Mobility in Neighborhood Development
30. April 2021
With regard to the mobility transition, the question of the corresponding organization arises in addition to the technical implementation. How can a sustainable and multimodal transport system be coordinated both at the higher planning level and at the practical and everyday level? Mobility hubs, which are being considered in the context of new district developments in particular, can be the forward-looking answer here.
Must prove itself in everyday life - the mobility application. Photo: sl-f
Mobility in neighborhood development
In the context of newly developing neighborhoods, the integrative handling of mobility is a complex challenge that holds fascinating potential. A usually large-scale area is being redesigned from the ground up, offering flexible scope for setting the course of mobility in the direction of the future. But even if forward-looking guidelines were followed in the planning process, it still remains to be seen whether future stakeholders will accept them and integrate them into their everyday lives. Mobility hubs act as trailblazers from a car-friendly to a people-friendly city.
As central bundling points, mobility hubs form the origin and destination points of multi- and intermodal locomotion. In concrete terms, this means the provision of car-sharing services, public transport connections, bicycle parking spaces, electric charging stations, etc. There are no limits to the creative possibilities for realizing sustainable mobility. The efficient combination of these options, the core idea of mobility hubs, facilitates the flexible switch to alternative means of transportation.
Social added value
However, the function of a Mobility Hub goes beyond the purely organizational level. As a place of encounter and a neighborhood meeting point, the high frequency of use due to mobility is also reflected in the publicity of the place itself. Thus, urban development framework plans and the architectural implementation of the hubs are mostly characterized by explicit quality of stay and social appropriation. Hubs are often designed in the spatial context of a social, cultural, religious, or other center and associated open space to give the place an inclusive character. In the context of such a meeting place, it is natural to address the issue of mobility and translate the building's focus on sustainable transportation options into a stimulating discourse. The function of the hubs encourages people to question their own behavior and to discuss it with their neighbors with regard to sustainable efforts.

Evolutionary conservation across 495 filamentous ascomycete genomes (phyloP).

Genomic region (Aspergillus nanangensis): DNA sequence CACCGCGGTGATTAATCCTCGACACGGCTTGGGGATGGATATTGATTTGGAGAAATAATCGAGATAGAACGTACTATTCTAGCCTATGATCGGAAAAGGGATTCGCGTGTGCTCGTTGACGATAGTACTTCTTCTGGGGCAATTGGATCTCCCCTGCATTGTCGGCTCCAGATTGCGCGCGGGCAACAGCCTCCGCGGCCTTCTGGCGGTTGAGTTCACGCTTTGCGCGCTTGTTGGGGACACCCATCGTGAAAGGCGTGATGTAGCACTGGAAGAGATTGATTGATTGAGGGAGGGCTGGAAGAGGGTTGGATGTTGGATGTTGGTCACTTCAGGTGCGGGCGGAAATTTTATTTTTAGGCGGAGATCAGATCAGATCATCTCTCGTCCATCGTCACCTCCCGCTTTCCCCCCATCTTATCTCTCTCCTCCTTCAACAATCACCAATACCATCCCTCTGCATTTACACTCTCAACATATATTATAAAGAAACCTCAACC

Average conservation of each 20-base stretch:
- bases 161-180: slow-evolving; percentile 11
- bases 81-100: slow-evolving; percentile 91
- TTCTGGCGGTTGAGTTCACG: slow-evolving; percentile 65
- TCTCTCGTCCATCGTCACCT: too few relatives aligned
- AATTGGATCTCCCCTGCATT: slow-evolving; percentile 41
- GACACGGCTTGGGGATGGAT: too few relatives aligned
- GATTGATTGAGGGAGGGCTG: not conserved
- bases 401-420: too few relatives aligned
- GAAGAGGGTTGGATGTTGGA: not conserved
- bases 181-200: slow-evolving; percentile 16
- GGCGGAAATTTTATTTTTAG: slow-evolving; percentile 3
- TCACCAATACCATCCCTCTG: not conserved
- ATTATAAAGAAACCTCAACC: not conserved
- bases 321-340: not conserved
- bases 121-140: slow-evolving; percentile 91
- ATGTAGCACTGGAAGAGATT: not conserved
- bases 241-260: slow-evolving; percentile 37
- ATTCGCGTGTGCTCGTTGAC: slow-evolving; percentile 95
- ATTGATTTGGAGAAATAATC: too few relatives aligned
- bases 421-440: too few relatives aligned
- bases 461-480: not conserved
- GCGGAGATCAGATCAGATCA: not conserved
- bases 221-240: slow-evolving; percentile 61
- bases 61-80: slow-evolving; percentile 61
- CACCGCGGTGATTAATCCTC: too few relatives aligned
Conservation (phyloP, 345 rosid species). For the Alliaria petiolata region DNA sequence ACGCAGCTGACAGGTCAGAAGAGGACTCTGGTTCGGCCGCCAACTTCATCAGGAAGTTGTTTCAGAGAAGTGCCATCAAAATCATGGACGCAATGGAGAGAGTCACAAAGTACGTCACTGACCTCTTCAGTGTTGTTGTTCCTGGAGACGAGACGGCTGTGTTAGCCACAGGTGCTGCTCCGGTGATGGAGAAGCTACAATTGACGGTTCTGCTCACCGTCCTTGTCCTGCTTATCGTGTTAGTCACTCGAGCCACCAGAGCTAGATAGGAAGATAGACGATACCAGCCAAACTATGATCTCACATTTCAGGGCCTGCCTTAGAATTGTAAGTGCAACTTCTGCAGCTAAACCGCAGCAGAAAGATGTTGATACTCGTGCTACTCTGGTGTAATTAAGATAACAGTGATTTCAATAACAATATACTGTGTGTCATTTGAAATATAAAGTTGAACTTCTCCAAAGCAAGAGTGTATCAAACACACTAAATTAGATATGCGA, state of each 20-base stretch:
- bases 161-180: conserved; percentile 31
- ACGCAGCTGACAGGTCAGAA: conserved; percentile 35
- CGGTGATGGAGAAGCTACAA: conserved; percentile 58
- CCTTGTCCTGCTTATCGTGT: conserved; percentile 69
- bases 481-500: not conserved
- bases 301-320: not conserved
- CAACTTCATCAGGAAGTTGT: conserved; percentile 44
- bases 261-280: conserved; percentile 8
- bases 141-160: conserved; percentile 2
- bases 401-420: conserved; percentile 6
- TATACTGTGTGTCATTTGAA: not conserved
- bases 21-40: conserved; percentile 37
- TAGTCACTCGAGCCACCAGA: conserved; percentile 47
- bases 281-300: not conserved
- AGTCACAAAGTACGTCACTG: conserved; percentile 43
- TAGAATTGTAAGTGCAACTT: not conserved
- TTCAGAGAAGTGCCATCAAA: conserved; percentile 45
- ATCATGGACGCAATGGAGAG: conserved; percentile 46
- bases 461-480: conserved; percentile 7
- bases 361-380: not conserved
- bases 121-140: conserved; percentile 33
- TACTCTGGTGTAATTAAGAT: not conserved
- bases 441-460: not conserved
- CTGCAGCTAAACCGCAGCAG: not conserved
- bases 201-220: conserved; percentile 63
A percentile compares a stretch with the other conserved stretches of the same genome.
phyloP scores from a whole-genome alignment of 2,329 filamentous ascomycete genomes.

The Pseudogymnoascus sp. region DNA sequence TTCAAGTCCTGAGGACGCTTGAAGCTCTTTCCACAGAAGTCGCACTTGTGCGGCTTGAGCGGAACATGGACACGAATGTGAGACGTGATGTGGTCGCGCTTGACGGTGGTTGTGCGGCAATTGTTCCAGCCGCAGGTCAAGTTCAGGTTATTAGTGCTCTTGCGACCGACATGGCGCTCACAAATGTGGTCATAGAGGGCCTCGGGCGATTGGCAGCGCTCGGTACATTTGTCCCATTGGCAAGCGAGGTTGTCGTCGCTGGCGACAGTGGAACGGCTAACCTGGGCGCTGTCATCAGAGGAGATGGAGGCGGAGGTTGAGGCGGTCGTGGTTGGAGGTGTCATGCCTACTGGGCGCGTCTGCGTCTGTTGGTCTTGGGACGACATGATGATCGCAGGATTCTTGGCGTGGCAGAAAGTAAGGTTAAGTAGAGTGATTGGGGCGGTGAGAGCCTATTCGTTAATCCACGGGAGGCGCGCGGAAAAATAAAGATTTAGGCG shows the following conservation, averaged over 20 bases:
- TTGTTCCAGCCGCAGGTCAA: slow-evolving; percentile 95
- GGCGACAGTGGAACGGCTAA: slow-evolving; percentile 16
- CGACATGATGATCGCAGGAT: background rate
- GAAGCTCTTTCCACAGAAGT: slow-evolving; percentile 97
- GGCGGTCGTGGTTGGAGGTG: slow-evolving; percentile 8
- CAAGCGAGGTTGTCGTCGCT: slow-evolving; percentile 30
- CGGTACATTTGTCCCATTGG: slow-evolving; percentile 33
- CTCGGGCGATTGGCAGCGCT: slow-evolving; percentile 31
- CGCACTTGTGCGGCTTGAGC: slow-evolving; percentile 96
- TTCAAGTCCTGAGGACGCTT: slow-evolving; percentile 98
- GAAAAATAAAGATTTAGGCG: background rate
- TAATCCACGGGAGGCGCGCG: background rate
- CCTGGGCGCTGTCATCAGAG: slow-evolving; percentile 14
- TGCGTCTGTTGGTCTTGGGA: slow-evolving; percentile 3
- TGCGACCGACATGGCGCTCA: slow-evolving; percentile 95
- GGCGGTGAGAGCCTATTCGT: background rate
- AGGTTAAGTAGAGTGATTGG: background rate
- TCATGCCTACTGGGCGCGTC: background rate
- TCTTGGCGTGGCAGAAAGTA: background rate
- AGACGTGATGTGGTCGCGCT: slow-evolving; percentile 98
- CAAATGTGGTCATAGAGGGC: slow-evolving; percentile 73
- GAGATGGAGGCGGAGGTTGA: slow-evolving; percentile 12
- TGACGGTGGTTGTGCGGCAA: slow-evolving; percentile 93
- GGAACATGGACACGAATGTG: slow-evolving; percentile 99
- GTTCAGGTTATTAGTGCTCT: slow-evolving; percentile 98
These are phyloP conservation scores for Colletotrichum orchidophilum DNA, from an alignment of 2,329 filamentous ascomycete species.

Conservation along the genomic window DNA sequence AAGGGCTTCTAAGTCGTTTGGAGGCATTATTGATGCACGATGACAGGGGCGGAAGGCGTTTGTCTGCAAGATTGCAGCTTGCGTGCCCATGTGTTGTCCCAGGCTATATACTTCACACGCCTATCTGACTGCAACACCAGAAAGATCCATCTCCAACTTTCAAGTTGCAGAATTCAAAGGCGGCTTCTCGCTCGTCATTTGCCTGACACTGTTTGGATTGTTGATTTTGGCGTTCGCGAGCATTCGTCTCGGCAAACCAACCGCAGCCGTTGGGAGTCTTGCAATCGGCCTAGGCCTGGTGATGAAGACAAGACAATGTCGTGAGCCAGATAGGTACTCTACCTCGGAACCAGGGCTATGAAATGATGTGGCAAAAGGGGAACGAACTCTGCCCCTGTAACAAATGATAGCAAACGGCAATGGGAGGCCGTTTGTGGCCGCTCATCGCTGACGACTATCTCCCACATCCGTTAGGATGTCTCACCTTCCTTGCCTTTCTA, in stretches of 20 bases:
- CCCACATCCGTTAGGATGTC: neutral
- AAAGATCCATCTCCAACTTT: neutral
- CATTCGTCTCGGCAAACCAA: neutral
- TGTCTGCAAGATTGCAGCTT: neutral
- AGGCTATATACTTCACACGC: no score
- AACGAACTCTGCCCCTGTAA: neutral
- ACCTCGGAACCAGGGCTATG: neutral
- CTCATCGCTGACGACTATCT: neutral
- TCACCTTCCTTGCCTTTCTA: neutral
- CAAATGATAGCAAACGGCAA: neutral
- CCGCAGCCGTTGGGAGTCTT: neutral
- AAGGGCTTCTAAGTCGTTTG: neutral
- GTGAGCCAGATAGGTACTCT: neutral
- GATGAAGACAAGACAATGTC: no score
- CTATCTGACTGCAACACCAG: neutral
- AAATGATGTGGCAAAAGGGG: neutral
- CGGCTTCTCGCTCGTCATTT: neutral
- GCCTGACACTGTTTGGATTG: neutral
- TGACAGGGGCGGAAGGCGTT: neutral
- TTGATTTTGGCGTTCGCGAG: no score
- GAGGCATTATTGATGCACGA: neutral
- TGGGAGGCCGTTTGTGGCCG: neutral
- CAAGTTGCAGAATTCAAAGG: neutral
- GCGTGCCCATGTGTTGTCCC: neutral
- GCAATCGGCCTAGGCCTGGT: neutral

The example of the “Lindgens Areal” in Cologne-Mülheim illustrates the quality of a holistic neighborhood development that attaches importance to sustainable mobility and ecological energy supply. In cooperation with RheinEnergie, Lindgens & Söhne GmbH & Co. as owner is realizing a pioneering project for the future on a historic industrial site. In the future, the new quarter at the Mülheim harbor will provide space for residential and commercial uses in both existing and new buildings. In order to optimally integrate the area into the Cologne transport network, special attention was paid to the precise formulation of a mobility concept. Electric charging stations in the underground garages of the residential complexes and a uniform billing service via Chargecloud facilitate the switch from the combustion engine to the electric car. A new rail line directly links the area with its surroundings. A high-quality network of bike paths and additional parking spaces establish the bicycle as a means of transportation in the everyday lives of future users. It is planned to place mobility hubs as anchors of traffic flows in the “Lindgens Areal”. There, close cooperation with car-sharing providers and Cologne's public transport operators will enable car- and bike-sharing services and a smooth transition from one mode of transport to the next.